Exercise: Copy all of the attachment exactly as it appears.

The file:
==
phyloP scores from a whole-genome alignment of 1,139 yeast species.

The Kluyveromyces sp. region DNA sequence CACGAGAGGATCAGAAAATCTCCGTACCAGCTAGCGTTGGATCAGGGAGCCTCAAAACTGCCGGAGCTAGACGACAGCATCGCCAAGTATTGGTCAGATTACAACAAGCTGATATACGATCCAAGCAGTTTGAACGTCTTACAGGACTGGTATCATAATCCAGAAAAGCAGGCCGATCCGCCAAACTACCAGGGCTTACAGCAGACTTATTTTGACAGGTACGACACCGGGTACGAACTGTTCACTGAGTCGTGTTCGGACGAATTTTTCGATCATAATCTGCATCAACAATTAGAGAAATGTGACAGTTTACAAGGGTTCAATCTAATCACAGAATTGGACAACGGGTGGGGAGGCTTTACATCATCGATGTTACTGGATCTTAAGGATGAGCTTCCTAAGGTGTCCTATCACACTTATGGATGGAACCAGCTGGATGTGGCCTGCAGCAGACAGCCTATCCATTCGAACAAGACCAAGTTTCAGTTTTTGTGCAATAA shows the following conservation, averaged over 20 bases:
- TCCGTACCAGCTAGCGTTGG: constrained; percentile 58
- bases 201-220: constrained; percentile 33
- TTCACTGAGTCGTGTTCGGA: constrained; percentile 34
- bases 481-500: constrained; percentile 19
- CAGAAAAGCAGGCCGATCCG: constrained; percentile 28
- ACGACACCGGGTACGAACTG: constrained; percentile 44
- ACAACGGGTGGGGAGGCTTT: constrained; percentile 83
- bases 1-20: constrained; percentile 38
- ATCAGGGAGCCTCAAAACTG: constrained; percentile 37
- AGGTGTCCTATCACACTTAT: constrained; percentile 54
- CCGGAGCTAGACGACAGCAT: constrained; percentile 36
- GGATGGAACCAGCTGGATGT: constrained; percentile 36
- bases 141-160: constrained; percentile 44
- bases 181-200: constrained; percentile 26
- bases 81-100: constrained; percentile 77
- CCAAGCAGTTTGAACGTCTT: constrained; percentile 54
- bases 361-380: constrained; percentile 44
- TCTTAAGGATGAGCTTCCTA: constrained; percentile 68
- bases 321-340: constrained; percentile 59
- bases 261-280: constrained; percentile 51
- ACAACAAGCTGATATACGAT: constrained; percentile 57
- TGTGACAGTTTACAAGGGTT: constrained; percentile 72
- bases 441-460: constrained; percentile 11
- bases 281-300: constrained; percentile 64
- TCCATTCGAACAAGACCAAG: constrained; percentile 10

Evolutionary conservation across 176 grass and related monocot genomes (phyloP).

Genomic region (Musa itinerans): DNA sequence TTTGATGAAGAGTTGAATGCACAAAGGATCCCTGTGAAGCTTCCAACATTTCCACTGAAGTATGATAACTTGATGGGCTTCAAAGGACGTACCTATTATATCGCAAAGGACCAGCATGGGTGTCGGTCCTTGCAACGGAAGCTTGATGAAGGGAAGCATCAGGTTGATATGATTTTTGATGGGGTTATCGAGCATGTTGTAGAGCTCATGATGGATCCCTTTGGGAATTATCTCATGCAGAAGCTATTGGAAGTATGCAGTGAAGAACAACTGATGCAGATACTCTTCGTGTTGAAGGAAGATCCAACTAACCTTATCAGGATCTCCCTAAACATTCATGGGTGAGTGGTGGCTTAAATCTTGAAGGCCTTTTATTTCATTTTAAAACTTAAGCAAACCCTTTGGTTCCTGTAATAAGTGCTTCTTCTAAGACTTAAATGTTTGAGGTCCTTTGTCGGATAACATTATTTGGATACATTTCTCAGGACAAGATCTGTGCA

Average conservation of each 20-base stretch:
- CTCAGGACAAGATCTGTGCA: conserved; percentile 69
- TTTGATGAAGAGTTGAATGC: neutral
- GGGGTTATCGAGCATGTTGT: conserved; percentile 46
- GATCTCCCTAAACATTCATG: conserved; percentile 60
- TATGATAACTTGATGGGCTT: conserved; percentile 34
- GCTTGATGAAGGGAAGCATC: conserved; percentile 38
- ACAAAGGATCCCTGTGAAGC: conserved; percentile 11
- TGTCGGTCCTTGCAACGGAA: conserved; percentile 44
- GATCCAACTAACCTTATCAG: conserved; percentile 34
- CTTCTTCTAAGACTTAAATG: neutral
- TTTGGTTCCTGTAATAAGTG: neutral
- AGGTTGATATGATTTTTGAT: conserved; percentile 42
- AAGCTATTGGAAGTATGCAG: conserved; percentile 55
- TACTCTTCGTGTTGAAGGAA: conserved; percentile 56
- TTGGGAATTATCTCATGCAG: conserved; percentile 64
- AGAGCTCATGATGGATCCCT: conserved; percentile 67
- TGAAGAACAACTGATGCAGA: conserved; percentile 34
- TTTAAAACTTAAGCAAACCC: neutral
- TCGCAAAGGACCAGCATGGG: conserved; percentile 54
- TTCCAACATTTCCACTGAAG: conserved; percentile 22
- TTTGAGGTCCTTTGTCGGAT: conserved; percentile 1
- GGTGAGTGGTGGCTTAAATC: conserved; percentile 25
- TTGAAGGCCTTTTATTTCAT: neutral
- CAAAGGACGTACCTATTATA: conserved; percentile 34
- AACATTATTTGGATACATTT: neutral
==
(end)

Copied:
phyloP scores from a whole-genome alignment of 1,139 yeast species.

The Kluyveromyces sp. region DNA sequence CACGAGAGGATCAGAAAATCTCCGTACCAGCTAGCGTTGGATCAGGGAGCCTCAAAACTGCCGGAGCTAGACGACAGCATCGCCAAGTATTGGTCAGATTACAACAAGCTGATATACGATCCAAGCAGTTTGAACGTCTTACAGGACTGGTATCATAATCCAGAAAAGCAGGCCGATCCGCCAAACTACCAGGGCTTACAGCAGACTTATTTTGACAGGTACGACACCGGGTACGAACTGTTCACTGAGTCGTGTTCGGACGAATTTTTCGATCATAATCTGCATCAACAATTAGAGAAATGTGACAGTTTACAAGGGTTCAATCTAATCACAGAATTGGACAACGGGTGGGGAGGCTTTACATCATCGATGTTACTGGATCTTAAGGATGAGCTTCCTAAGGTGTCCTATCACACTTATGGATGGAACCAGCTGGATGTGGCCTGCAGCAGACAGCCTATCCATTCGAACAAGACCAAGTTTCAGTTTTTGTGCAATAA shows the following conservation, averaged over 20 bases:
- TCCGTACCAGCTAGCGTTGG: constrained; percentile 58
- bases 201-220: constrained; percentile 33
- TTCACTGAGTCGTGTTCGGA: constrained; percentile 34
- bases 481-500: constrained; percentile 19
- CAGAAAAGCAGGCCGATCCG: constrained; percentile 28
- ACGACACCGGGTACGAACTG: constrained; percentile 44
- ACAACGGGTGGGGAGGCTTT: constrained; percentile 83
- bases 1-20: constrained; percentile 38
- ATCAGGGAGCCTCAAAACTG: constrained; percentile 37
- AGGTGTCCTATCACACTTAT: constrained; percentile 54
- CCGGAGCTAGACGACAGCAT: constrained; percentile 36
- GGATGGAACCAGCTGGATGT: constrained; percentile 36
- bases 141-160: constrained; percentile 44
- bases 181-200: constrained; percentile 26
- bases 81-100: constrained; percentile 77
- CCAAGCAGTTTGAACGTCTT: constrained; percentile 54
- bases 361-380: constrained; percentile 44
- TCTTAAGGATGAGCTTCCTA: constrained; percentile 68
- bases 321-340: constrained; percentile 59
- bases 261-280: constrained; percentile 51
- ACAACAAGCTGATATACGAT: constrained; percentile 57
- TGTGACAGTTTACAAGGGTT: constrained; percentile 72
- bases 441-460: constrained; percentile 11
- bases 281-300: constrained; percentile 64
- TCCATTCGAACAAGACCAAG: constrained; percentile 10

Evolutionary conservation across 176 grass and related monocot genomes (phyloP).

Genomic region (Musa itinerans): DNA sequence TTTGATGAAGAGTTGAATGCACAAAGGATCCCTGTGAAGCTTCCAACATTTCCACTGAAGTATGATAACTTGATGGGCTTCAAAGGACGTACCTATTATATCGCAAAGGACCAGCATGGGTGTCGGTCCTTGCAACGGAAGCTTGATGAAGGGAAGCATCAGGTTGATATGATTTTTGATGGGGTTATCGAGCATGTTGTAGAGCTCATGATGGATCCCTTTGGGAATTATCTCATGCAGAAGCTATTGGAAGTATGCAGTGAAGAACAACTGATGCAGATACTCTTCGTGTTGAAGGAAGATCCAACTAACCTTATCAGGATCTCCCTAAACATTCATGGGTGAGTGGTGGCTTAAATCTTGAAGGCCTTTTATTTCATTTTAAAACTTAAGCAAACCCTTTGGTTCCTGTAATAAGTGCTTCTTCTAAGACTTAAATGTTTGAGGTCCTTTGTCGGATAACATTATTTGGATACATTTCTCAGGACAAGATCTGTGCA

Average conservation of each 20-base stretch:
- CTCAGGACAAGATCTGTGCA: conserved; percentile 69
- TTTGATGAAGAGTTGAATGC: neutral
- GGGGTTATCGAGCATGTTGT: conserved; percentile 46
- GATCTCCCTAAACATTCATG: conserved; percentile 60
- TATGATAACTTGATGGGCTT: conserved; percentile 34
- GCTTGATGAAGGGAAGCATC: conserved; percentile 38
- ACAAAGGATCCCTGTGAAGC: conserved; percentile 11
- TGTCGGTCCTTGCAACGGAA: conserved; percentile 44
- GATCCAACTAACCTTATCAG: conserved; percentile 34
- CTTCTTCTAAGACTTAAATG: neutral
- TTTGGTTCCTGTAATAAGTG: neutral
- AGGTTGATATGATTTTTGAT: conserved; percentile 42
- AAGCTATTGGAAGTATGCAG: conserved; percentile 55
- TACTCTTCGTGTTGAAGGAA: conserved; percentile 56
- TTGGGAATTATCTCATGCAG: conserved; percentile 64
- AGAGCTCATGATGGATCCCT: conserved; percentile 67
- TGAAGAACAACTGATGCAGA: conserved; percentile 34
- TTTAAAACTTAAGCAAACCC: neutral
- TCGCAAAGGACCAGCATGGG: conserved; percentile 54
- TTCCAACATTTCCACTGAAG: conserved; percentile 22
- TTTGAGGTCCTTTGTCGGAT: conserved; percentile 1
- GGTGAGTGGTGGCTTAAATC: conserved; percentile 25
- TTGAAGGCCTTTTATTTCAT: neutral
- CAAAGGACGTACCTATTATA: conserved; percentile 34
- AACATTATTTGGATACATTT: neutral